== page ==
[WATCH: 'Behind the Picture: Robert Capa's D-Day']

TIME

Before and After D-Day: Color Photos From England and France

Masterfully restored color photos from England and France in 1944 feel at-once profoundly familiar and utterly, vividly new

It’s no mystery why images of unremitting violence spring to mind when one hears the deceptively simple term, “D-Day.” We’ve all seen — in photos, movies and old news reels, most of them routinely presented in suitably grim black-and-white — what happened on the beaches of Normandy (codenamed Omaha, Utah, Juno, Gold and Sword) as the Allies unleashed their historic assault against German defenses on June 6, 1944. The fury of the monumental attack was matched only by the ferocity of the sustained, withering counterstrike.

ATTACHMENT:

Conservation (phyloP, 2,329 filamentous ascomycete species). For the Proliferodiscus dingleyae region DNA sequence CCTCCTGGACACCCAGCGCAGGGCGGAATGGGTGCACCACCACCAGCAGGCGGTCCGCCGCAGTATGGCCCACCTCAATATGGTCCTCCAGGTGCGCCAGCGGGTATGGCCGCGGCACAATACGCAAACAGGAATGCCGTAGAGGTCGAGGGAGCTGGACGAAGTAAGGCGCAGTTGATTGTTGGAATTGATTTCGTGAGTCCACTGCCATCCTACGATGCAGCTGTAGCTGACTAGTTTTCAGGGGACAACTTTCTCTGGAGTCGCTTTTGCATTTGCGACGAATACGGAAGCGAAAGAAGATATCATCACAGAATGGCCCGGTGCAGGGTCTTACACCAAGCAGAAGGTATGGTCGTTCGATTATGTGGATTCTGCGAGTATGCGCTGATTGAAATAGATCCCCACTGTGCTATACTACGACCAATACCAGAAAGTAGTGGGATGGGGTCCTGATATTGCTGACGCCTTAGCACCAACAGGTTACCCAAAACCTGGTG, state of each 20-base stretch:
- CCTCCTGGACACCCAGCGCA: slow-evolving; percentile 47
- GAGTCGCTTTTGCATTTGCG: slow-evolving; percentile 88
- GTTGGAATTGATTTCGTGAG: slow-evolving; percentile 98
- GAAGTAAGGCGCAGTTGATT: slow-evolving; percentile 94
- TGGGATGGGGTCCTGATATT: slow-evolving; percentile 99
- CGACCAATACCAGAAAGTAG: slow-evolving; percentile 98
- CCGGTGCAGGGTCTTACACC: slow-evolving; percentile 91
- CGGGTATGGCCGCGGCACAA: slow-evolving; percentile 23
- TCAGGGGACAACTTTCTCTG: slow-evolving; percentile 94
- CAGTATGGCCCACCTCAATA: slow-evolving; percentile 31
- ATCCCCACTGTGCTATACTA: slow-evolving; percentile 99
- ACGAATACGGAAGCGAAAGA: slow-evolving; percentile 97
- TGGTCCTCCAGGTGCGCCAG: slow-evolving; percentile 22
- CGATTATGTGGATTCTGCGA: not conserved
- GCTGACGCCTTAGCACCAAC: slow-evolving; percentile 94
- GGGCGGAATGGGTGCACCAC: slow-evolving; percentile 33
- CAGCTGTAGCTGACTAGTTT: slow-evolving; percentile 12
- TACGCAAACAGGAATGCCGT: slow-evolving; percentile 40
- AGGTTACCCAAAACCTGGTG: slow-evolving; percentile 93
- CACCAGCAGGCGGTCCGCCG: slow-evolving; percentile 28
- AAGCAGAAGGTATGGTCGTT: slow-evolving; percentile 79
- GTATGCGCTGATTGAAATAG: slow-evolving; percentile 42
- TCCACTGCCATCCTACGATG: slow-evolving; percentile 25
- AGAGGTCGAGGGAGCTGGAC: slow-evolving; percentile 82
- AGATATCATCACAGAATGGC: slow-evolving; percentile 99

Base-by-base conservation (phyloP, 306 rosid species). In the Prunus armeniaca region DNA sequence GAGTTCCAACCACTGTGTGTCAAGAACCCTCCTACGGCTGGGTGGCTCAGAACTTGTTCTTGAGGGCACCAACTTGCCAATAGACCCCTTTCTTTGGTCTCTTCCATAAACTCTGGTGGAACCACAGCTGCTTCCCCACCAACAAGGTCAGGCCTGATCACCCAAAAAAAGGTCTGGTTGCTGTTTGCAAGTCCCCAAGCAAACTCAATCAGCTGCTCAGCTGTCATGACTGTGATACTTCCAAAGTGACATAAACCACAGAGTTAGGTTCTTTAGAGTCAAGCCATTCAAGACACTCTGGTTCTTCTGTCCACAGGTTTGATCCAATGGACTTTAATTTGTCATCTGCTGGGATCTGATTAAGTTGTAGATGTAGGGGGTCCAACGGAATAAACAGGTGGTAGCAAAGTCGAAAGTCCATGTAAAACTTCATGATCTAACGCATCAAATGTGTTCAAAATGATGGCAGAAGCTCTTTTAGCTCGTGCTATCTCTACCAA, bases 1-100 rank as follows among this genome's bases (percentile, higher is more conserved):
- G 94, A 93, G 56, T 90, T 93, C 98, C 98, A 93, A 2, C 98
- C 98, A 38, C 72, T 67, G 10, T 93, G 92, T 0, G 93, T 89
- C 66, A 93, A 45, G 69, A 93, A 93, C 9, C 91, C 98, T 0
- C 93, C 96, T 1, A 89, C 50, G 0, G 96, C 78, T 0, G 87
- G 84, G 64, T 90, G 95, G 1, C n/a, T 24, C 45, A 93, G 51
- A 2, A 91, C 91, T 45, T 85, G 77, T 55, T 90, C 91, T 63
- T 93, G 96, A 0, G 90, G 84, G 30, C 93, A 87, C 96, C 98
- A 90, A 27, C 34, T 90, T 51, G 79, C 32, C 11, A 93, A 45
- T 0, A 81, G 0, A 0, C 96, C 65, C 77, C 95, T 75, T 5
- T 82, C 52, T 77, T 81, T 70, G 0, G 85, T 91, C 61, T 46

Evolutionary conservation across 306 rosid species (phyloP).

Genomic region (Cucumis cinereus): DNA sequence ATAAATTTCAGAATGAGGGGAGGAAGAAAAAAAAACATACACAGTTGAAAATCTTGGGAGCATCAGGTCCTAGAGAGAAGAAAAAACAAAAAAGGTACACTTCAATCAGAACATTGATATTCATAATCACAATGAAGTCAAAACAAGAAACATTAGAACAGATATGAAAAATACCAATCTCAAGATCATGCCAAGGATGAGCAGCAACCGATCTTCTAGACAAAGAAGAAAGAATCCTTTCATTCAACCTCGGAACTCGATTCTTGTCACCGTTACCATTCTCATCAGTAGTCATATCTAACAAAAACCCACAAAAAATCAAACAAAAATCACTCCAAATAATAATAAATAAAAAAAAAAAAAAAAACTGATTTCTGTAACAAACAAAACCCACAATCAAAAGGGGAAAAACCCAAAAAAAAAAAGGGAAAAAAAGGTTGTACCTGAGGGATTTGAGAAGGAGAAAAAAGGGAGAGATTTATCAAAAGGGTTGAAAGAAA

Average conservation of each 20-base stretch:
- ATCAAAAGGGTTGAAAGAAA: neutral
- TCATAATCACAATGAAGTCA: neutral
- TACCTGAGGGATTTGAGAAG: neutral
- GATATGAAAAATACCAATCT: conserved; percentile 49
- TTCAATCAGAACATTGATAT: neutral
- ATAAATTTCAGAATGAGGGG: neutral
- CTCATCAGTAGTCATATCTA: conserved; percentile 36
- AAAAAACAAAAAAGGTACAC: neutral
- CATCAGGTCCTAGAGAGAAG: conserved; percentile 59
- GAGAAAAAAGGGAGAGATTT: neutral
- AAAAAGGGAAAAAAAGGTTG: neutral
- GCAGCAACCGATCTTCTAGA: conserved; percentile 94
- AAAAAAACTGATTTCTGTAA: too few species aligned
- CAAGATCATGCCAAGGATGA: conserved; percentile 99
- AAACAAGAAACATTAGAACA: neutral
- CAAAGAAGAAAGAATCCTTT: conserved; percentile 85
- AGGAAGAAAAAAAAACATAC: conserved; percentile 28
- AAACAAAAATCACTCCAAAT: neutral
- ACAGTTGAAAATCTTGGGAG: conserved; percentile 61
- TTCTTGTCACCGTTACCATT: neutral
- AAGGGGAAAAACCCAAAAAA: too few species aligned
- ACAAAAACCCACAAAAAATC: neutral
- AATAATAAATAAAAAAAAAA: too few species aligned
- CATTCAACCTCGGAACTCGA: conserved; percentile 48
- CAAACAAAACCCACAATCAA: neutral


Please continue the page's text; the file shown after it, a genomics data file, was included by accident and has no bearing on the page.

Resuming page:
But in color photos taken before and after the invasion, LIFE magazine’s Frank Scherschel captured countless other, lesser-known scenes from the run-up to the onslaught and the heady weeks after: American troops training in small English towns; the French countryside, implausibly lush after the spectral landscape of the beachheads; the reception GIs enjoyed en route to the capital; the jubilant liberation of Paris itself.

As presented here, in masterfully restored color, Scherschel’s pictures — most of which were never published in LIFE — feel at-once profoundly familiar and somehow utterly, vividly new.

Finally: Information on specific locations or people in these photographs is not always available; Scherschel and his colleagues did not always provide that data for every one of the many thousands of pictures they made throughout the war. When a locale or person depicted is known, that is noted in the caption.

[WATCH: 'Behind the Picture: Robert Capa's D-Day']

TIME Turkey

3 Arrested for Negligence After Turkey Mine Explosion

Akin Celik
Police and paramilitary-police officers escort Akin Celik, the mining company's operations manager, center right, and two other mining officials en route to prison in the Turkish coal-mining town of Soma on May 18, 2014 Emre Tazegul—AP